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Re: Narbonósc. Part VIII

From:Christophe Grandsire <christophe.grandsire@...>
Date:Thursday, January 4, 2001, 0:48
En réponse à Barry Garcia <Barry_Garcia@...>:

Hey, I finally received your reply Barry! I also received my own post just a few
minutes ago. They were stuck in the void for nearly one day, I wonder what
happened (I even received them after some posts that I sent just half an hour

> CONLANG@LISTSERV.BROWN.EDU writes: > >Well, I think that's enough for the verbs for today. I congratulate > >everyone who > >dared to read all this. Now let's see a little about the prepositions > and > >conjunctions. > > Does Narbonósc have a polite pronoun, like Spanish usted/es? Montreiano > went with vòstré /vOstre/, vòstrés /vOstres/: >
Narbonósc doesn't have a separate polite pronoun. However, to politely address a single person, Narbonósc uses the 3rd person singular feminine pronoun êle /El/ (emphatic form lei /lE/) (always, even when the person is male) and the verb is conjugated in 3rd person singular. There is no special way to politely address a group of people, vos (2nd person plural) is always used.
> vòstra mercé > vòstré >
I think the use of the feminine pronoun must come from such an expression with a feminine noun. Narbonósc just skipped the expression itself and kept only the corresponding pronoun.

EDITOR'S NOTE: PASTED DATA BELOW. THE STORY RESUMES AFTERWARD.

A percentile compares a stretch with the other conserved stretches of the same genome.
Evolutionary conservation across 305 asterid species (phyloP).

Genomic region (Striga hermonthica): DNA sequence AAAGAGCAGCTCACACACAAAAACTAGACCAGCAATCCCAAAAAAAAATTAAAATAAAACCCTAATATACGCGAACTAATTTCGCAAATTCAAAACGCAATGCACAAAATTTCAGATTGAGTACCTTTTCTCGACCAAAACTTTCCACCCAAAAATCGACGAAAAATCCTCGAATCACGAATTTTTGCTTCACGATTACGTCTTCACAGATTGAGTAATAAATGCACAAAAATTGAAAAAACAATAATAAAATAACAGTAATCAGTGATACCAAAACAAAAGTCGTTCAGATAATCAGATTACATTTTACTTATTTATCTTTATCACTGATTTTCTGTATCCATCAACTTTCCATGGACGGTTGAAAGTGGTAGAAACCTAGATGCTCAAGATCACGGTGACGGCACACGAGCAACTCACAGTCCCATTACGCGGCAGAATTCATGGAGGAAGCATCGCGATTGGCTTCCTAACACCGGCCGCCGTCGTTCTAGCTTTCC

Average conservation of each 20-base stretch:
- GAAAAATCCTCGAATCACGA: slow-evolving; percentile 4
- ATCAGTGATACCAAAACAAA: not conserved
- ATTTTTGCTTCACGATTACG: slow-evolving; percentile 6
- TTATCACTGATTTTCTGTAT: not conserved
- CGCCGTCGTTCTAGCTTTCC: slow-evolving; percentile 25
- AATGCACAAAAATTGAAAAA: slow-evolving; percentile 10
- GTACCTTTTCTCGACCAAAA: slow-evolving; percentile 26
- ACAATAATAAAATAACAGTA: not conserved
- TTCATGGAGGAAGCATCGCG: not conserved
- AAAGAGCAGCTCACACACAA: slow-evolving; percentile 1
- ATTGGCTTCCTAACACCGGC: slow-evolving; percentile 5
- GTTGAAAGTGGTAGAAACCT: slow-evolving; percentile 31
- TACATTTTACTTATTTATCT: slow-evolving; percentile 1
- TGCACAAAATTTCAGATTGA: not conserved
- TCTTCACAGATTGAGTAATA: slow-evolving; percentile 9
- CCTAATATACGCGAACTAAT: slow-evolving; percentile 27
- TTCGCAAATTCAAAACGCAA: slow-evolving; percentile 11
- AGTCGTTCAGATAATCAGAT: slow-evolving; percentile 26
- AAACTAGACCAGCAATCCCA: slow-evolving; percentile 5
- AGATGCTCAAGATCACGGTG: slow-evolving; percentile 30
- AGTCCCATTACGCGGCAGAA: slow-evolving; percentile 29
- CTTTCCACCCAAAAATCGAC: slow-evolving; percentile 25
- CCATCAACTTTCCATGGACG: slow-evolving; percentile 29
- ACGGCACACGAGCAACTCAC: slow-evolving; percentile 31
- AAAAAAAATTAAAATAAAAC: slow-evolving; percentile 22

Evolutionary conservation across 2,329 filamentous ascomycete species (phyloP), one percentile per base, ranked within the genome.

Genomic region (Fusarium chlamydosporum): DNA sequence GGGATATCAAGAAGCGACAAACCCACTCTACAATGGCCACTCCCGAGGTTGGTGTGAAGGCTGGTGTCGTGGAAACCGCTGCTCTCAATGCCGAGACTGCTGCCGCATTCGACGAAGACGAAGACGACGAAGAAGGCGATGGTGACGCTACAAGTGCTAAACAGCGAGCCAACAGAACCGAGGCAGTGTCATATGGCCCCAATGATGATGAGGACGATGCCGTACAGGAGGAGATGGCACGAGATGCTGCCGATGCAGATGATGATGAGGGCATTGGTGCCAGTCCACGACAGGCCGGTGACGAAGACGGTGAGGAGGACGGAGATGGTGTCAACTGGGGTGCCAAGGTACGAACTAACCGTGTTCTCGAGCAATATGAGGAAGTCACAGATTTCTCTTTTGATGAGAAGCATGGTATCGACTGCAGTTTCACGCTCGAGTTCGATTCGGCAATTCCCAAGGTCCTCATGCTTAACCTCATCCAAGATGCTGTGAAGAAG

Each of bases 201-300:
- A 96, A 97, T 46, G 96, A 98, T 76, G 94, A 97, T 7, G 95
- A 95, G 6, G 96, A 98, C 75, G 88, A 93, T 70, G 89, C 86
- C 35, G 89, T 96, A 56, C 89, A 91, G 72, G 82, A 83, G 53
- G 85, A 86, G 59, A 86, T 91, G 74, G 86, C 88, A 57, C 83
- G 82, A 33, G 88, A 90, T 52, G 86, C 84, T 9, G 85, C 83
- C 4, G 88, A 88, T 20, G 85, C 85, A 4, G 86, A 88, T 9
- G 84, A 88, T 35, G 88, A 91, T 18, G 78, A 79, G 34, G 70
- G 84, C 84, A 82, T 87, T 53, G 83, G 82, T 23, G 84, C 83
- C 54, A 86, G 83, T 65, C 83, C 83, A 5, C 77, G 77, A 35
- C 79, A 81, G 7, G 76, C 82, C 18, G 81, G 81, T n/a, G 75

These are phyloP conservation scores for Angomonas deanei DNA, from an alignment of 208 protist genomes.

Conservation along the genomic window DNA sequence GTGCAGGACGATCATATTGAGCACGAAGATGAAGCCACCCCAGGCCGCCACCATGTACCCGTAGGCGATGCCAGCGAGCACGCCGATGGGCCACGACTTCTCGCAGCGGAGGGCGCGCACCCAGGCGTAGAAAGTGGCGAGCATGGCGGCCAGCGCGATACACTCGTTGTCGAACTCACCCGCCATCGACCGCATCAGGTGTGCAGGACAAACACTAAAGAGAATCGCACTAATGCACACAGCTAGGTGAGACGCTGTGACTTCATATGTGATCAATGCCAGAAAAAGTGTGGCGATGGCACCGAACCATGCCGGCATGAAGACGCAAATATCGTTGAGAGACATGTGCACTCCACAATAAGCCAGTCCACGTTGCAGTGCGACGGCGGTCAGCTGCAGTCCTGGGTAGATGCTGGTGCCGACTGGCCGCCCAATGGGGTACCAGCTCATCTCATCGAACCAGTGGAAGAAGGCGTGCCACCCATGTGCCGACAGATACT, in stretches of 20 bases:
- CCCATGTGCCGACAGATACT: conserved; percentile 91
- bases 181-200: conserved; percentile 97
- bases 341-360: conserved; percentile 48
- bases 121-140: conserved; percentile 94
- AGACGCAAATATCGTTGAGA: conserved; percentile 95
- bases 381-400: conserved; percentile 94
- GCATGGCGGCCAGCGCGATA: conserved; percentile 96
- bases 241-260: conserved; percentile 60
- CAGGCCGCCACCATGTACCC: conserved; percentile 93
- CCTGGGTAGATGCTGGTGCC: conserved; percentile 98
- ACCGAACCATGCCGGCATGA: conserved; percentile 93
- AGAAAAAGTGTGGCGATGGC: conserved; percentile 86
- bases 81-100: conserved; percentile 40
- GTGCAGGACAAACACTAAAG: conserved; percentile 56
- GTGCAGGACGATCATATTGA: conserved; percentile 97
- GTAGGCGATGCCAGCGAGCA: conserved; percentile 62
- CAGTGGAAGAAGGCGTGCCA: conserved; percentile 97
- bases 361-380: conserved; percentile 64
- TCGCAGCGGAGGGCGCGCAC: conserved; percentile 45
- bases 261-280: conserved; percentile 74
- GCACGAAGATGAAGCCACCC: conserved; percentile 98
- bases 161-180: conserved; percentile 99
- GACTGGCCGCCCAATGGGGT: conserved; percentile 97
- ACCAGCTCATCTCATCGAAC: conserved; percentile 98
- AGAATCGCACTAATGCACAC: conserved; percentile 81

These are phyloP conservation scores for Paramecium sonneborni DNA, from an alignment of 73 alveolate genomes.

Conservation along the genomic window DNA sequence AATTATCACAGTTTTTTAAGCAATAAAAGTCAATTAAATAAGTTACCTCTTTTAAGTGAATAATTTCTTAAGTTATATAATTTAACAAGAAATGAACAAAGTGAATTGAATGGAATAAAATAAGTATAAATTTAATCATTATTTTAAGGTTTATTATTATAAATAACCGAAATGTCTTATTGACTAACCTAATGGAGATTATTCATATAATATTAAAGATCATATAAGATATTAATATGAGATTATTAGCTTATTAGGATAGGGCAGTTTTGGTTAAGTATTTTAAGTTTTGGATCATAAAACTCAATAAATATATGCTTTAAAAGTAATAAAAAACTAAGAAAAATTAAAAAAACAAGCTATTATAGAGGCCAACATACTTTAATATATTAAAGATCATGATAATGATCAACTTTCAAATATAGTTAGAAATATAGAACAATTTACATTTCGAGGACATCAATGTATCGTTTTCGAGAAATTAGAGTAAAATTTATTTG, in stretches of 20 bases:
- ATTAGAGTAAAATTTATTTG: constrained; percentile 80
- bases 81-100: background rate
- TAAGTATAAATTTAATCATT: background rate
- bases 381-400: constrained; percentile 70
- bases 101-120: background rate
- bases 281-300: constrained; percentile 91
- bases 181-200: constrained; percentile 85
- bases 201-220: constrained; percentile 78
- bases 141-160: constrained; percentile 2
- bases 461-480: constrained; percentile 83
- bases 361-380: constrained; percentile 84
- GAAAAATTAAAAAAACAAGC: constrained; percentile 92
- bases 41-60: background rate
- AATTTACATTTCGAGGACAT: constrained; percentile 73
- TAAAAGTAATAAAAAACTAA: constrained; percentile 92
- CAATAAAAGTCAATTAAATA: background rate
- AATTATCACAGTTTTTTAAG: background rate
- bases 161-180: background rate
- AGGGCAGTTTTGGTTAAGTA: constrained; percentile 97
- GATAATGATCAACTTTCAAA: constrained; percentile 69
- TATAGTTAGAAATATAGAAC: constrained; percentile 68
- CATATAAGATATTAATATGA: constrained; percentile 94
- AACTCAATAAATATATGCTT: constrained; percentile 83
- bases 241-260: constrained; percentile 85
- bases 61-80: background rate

> I also like that nos and vos are the same as in Montreiano as well. > Your > verb conjugations are interesting, and very nice. >
Thanks. I'm also fond of the common points between Montreiano and Narbonósc.
> > > >ant /a~/: - before (literary style), > > - in front of (literary style). > > Nice! This is the same as in Montreiano, except it isnt paired with de > (except the pronunciation is different; /ant/) >
:) In Narbonósc it's alant (which is an adverb) that must me paired with de.
> Narbonósc is turning out very nicely Christophe. I like the similarities > (even if often minor) between mine and yours. >
Thanks. I like the fact that with different internal and external histories, our languages end up looking very much the same, while they are pronounced really differently :) . I wonder how much a Montreiano-only speaker could understand of a Narbonósc text, as well as the opposite situation :) . Christophe.